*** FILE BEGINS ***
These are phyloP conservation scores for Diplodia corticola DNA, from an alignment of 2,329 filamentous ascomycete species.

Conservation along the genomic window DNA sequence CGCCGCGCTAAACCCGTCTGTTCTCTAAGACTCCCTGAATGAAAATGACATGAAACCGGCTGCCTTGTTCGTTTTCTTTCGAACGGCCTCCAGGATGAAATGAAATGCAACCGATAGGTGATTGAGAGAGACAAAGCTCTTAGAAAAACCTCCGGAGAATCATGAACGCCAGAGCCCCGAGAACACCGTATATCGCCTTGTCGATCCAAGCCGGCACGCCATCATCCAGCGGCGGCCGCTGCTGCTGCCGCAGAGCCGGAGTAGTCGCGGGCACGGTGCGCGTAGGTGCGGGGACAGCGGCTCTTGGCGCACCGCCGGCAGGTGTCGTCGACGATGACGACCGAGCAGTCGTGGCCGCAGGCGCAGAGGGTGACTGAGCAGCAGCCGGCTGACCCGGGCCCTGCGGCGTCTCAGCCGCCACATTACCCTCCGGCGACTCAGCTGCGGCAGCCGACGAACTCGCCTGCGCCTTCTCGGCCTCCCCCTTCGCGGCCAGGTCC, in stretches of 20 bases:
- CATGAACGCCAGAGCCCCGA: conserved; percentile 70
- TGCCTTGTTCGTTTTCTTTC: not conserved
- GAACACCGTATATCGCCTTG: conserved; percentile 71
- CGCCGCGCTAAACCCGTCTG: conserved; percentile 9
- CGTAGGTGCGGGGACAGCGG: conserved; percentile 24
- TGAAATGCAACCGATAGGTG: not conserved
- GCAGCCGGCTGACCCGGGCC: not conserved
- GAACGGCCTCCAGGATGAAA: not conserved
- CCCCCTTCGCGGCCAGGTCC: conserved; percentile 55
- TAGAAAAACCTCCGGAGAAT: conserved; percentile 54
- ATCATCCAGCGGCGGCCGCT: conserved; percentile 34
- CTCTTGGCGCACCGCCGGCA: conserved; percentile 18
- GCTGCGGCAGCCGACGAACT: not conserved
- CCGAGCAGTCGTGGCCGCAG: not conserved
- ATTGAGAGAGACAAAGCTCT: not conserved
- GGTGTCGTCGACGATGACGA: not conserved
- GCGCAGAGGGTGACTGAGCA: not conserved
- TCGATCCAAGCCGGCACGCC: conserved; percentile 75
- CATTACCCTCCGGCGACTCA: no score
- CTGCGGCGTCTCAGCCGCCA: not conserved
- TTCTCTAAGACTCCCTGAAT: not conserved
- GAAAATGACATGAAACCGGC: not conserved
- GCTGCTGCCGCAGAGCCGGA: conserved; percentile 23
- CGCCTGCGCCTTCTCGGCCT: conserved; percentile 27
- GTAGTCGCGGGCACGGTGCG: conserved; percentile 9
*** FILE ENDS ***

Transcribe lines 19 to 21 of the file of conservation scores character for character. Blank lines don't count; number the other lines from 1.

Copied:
- GCGCAGAGGGTGACTGAGCA: not conserved
- TCGATCCAAGCCGGCACGCC: conserved; percentile 75
- CATTACCCTCCGGCGACTCA: no score